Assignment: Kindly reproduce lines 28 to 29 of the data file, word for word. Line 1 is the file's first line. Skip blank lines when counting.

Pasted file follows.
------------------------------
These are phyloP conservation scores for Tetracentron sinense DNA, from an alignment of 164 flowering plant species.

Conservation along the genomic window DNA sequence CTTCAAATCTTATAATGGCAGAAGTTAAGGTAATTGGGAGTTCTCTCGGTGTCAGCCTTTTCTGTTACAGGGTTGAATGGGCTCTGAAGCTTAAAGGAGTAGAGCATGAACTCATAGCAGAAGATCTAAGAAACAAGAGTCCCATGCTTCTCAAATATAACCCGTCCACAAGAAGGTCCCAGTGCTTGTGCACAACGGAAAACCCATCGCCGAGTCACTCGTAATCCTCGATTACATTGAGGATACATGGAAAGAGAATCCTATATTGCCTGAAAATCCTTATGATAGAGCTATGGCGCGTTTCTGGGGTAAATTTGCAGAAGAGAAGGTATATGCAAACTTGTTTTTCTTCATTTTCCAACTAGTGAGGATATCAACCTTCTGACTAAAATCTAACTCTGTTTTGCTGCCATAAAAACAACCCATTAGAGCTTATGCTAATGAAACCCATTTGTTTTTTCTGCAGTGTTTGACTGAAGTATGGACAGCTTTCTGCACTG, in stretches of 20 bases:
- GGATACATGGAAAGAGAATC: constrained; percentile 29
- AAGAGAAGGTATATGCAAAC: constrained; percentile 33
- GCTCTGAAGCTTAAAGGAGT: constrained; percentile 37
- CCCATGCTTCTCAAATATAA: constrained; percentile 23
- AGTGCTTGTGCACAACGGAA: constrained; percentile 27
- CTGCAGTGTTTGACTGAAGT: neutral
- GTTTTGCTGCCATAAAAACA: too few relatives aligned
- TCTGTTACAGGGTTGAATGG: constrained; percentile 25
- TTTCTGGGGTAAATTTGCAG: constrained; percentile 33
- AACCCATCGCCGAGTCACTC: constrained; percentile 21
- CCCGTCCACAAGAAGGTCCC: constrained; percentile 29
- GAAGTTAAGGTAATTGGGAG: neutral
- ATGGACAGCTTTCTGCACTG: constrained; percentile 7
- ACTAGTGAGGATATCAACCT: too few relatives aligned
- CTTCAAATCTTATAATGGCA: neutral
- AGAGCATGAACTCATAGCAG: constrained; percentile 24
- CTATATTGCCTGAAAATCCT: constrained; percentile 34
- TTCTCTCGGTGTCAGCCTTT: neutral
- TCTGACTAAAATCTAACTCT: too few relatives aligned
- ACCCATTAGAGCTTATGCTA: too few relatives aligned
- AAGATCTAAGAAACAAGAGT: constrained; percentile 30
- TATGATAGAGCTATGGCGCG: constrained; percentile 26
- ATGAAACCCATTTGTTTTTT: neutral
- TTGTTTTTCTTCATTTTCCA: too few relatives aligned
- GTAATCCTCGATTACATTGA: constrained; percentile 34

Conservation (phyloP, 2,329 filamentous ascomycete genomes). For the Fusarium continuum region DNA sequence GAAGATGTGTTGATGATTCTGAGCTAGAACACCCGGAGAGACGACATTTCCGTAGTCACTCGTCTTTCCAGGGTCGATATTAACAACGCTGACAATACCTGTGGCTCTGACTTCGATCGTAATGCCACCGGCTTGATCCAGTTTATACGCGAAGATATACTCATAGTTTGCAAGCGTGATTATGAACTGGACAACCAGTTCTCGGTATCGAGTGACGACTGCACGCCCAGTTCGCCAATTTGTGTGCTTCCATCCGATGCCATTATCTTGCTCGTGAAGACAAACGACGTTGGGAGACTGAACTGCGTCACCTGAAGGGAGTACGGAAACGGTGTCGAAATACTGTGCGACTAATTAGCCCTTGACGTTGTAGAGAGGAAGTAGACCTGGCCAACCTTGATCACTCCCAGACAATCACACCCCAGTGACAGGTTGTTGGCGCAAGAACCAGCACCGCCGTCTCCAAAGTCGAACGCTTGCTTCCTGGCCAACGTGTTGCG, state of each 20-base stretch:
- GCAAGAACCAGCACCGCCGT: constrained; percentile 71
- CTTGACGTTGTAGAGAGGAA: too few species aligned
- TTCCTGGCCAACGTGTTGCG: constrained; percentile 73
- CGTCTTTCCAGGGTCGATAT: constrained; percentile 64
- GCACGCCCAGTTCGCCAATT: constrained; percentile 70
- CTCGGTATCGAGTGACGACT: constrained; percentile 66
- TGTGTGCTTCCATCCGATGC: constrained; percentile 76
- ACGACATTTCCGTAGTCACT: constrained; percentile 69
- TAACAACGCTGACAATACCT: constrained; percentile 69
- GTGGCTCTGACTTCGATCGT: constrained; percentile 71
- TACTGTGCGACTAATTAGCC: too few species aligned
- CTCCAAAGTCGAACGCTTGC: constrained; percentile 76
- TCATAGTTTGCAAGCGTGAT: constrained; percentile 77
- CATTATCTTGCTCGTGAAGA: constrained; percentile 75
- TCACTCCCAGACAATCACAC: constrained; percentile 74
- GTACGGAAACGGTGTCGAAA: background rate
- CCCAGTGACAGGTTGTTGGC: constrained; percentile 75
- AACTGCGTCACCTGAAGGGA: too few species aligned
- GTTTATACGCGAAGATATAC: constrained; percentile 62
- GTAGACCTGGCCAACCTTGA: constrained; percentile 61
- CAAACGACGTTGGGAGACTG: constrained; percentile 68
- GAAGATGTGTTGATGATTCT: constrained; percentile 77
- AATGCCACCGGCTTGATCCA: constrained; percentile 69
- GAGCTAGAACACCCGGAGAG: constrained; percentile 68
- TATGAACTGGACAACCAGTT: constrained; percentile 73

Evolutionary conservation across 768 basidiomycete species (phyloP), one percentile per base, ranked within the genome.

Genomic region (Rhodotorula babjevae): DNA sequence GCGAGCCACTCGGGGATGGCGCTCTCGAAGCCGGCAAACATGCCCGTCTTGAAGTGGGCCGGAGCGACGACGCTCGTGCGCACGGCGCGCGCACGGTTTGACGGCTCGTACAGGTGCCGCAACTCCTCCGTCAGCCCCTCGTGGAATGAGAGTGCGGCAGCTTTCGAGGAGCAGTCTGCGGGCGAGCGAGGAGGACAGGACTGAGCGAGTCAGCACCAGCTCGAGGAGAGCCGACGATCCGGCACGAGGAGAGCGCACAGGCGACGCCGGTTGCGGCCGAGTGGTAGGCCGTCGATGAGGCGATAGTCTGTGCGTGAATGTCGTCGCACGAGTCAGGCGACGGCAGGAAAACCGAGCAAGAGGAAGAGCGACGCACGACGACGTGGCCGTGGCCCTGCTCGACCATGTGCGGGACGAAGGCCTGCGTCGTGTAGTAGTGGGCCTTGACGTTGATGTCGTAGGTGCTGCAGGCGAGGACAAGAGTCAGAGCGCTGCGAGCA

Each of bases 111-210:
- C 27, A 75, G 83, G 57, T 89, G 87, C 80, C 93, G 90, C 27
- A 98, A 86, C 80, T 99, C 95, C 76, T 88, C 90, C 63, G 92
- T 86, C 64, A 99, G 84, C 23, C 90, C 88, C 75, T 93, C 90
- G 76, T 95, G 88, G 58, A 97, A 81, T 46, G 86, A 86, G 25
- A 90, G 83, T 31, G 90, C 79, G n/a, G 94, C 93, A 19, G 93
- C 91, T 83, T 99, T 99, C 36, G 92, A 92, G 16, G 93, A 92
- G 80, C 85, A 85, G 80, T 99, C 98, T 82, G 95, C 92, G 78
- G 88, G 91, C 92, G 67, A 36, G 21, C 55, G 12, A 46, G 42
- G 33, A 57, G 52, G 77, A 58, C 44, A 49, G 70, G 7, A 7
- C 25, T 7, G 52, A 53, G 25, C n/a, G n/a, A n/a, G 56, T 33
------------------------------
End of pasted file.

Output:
Conservation (phyloP, 2,329 filamentous ascomycete genomes). For the Fusarium continuum region DNA sequence GAAGATGTGTTGATGATTCTGAGCTAGAACACCCGGAGAGACGACATTTCCGTAGTCACTCGTCTTTCCAGGGTCGATATTAACAACGCTGACAATACCTGTGGCTCTGACTTCGATCGTAATGCCACCGGCTTGATCCAGTTTATACGCGAAGATATACTCATAGTTTGCAAGCGTGATTATGAACTGGACAACCAGTTCTCGGTATCGAGTGACGACTGCACGCCCAGTTCGCCAATTTGTGTGCTTCCATCCGATGCCATTATCTTGCTCGTGAAGACAAACGACGTTGGGAGACTGAACTGCGTCACCTGAAGGGAGTACGGAAACGGTGTCGAAATACTGTGCGACTAATTAGCCCTTGACGTTGTAGAGAGGAAGTAGACCTGGCCAACCTTGATCACTCCCAGACAATCACACCCCAGTGACAGGTTGTTGGCGCAAGAACCAGCACCGCCGTCTCCAAAGTCGAACGCTTGCTTCCTGGCCAACGTGTTGCG, state of each 20-base stretch:
- GCAAGAACCAGCACCGCCGT: constrained; percentile 71